Salina Highbanks Speedway

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Be Sure To Stay Saturday, July 13th for the Fireworks!!!!!

Be Sure To Stay Saturday, July 13th for the Fireworks!!!!!

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Saturday, June 15, 2024 Kids Night

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Carl Conley Carries His Father’s Memory to Victory Lane at Salina Highbanks
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8/17/2018

8/17/2018

Salina Highbanks Speedway


Carl Conley Carries His Father’s Memory to Victory Lane at Salina Highbanks

BY TRAVIS BARRETT HOMETRACKS.NASCAR.COM AUGUST 17, 2018

PRYOR CREEK, Okla. — If there was something Carl Conley grew to love, it was the weekly Monday night film session.

Each weekend for years, his mother would dutifully record the races Conley competed in. On Monday night, the family would gather and watch those races — marking different lines around the race track, noticing what other successful drivers were doing to get through traffic and pointing out Conley’s own errors behind the wheel.

Three years ago, the film sessions ended. Conley’s father passed away midseason in 2015 from unexpected heart failure at the age of 66, leaving the now 45-year-old from Porter, Okla., scrambling just to get through the season and maintain his grip on the B-Modified point lead at Salina Highbanks Speedway — a banked, .375-mile dirt track.

“We won the week before Dad passed away,” Conley said. “That week we had to deal with his passing, and then we went back and won again the following week.”

From there, nothing went right and Conley’s grip on the division weakened, week by week. A broken fuel pump here, a drive line gone wrong there. Contact with another car in a heat race.

Conley ended up third in points, but that disappointment paled in comparison to the hurt of losing his father, C.W., the driving force behind the family-owned race team.

“Yeah, you think about whether you want to continue to (race) without him. He’d been there the whole time,” said Conley, who has been racing since 1998. “Racing was everything to him. He talked racing to guys daily. He was always reading articles, trying to find the edge we might need to win the next race. He didn’t like to lose. He was very competitive.”

Competitive — and still there when Conley broke a nearly three-year winless stretch at Salina in May. When Conley’s B-Modified rolled into Victory Lane at the track, C.W. was with him for his first win since that 2015 season.

In more ways than one.

Conley took an overflow tank off the radiator of the Factory Stock — the first car he and his father built together — and fashioned it into part of his Modified. It’s where C.W.’s ashes rest now.

“It meant quite a bit to win that one,” Conley said. “We showed could still do it. With all the hard work we’d put into it, even doing it by myself now without Dad’s help, it meant a lot. This B-Mod class, I think in 12 races we’ve had seven different winners this year. That’s how competitive the class is.”

Competition was something C.W. never shied away from, and it’s something that Carl himself embraces, too. He’s heard stories of other drivers taking their cars to different tracks and winning at a much more proficient clip, but he’s quick to point out that those same drivers can’t get a sniff of the front of the field at Salinas.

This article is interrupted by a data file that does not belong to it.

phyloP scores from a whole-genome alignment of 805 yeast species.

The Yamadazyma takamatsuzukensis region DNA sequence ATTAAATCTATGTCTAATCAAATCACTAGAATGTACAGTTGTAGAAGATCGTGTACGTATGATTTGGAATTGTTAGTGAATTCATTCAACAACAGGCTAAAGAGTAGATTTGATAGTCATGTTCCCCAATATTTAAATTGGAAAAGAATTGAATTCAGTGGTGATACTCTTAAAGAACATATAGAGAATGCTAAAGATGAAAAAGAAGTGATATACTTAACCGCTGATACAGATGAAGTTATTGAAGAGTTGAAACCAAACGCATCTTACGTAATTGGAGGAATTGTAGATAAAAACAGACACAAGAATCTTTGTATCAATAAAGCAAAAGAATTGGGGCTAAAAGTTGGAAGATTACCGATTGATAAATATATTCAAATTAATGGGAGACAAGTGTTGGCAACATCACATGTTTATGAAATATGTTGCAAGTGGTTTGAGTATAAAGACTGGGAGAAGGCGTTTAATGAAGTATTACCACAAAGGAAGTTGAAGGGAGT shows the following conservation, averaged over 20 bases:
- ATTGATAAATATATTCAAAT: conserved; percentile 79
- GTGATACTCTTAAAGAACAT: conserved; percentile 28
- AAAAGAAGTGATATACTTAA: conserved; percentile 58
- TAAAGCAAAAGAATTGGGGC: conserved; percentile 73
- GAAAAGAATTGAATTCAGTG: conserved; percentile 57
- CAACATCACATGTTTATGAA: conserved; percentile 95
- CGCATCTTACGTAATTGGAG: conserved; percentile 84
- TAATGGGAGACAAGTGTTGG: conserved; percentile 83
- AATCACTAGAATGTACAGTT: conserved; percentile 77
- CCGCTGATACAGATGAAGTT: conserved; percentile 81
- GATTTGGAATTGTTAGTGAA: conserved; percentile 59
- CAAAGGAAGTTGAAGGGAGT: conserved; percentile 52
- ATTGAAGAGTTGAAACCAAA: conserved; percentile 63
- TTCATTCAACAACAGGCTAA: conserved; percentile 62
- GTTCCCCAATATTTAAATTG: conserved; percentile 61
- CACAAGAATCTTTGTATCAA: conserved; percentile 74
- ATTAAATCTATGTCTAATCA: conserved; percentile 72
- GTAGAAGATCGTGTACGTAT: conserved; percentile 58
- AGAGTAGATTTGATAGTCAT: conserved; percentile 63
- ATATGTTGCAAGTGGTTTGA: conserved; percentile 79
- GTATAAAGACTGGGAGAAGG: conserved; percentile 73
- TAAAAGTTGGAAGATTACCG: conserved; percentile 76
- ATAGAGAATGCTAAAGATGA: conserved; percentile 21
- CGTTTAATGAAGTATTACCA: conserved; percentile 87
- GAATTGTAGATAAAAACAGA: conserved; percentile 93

You don’t win eight career championships and 130 races by avoiding competition.

“I’ve got a buddy that tells the story about the time we were coming back from (Riverside International Speedway) up at the West edge of Arkansas — finished second that night — and dad was telling me if we got rid of the hiccup in the middle of the corner, we’d might have won that race,” Conley said. “I think I only lost that race by half a car-length.
“He was everything to this.”
Conley doesn’t race as much as he used to. In part, it’s because his father is no longer with him. But it’s also because he has his own 16-year-old son, Ryan, and Ryan’s high school football career is just starting to take off.

Where his father was consumed by racing, time has given Carl Conley perspective. He understands a tight father-son bond can be forged in places other than at a race track. Ryan was being groomed to race himself, but when his grandfather passed away, he turned his focus to football and baseball instead. And Ryan’s love of football is something Conley is nurturing.

“I’m not going to say that I’m as competitive as (my father) was on that deal,” Conley said. “I’ve seen it just a little bit different. I’ve got a boy who just turned 16, and I helped coach his Little League and that kind of stuff. My dad didn’t do that. Friday and Saturday nights he was at the race track. He ate and slept racing.”

Even with so many titles in so many divisions already on his dirt racing resume, including one at Salina in 2000, there’s still something Conley is chasing at the race track.

It was one of the last things C.W. wanted for his son.

“One of the last things my dad told me was that he wanted another championship,” Conley said. “So, I’m still working hard to get that one more. If I get that one more, I may step back and let my son take the wheel from there.”


Submitted By: Elizabeth Davis

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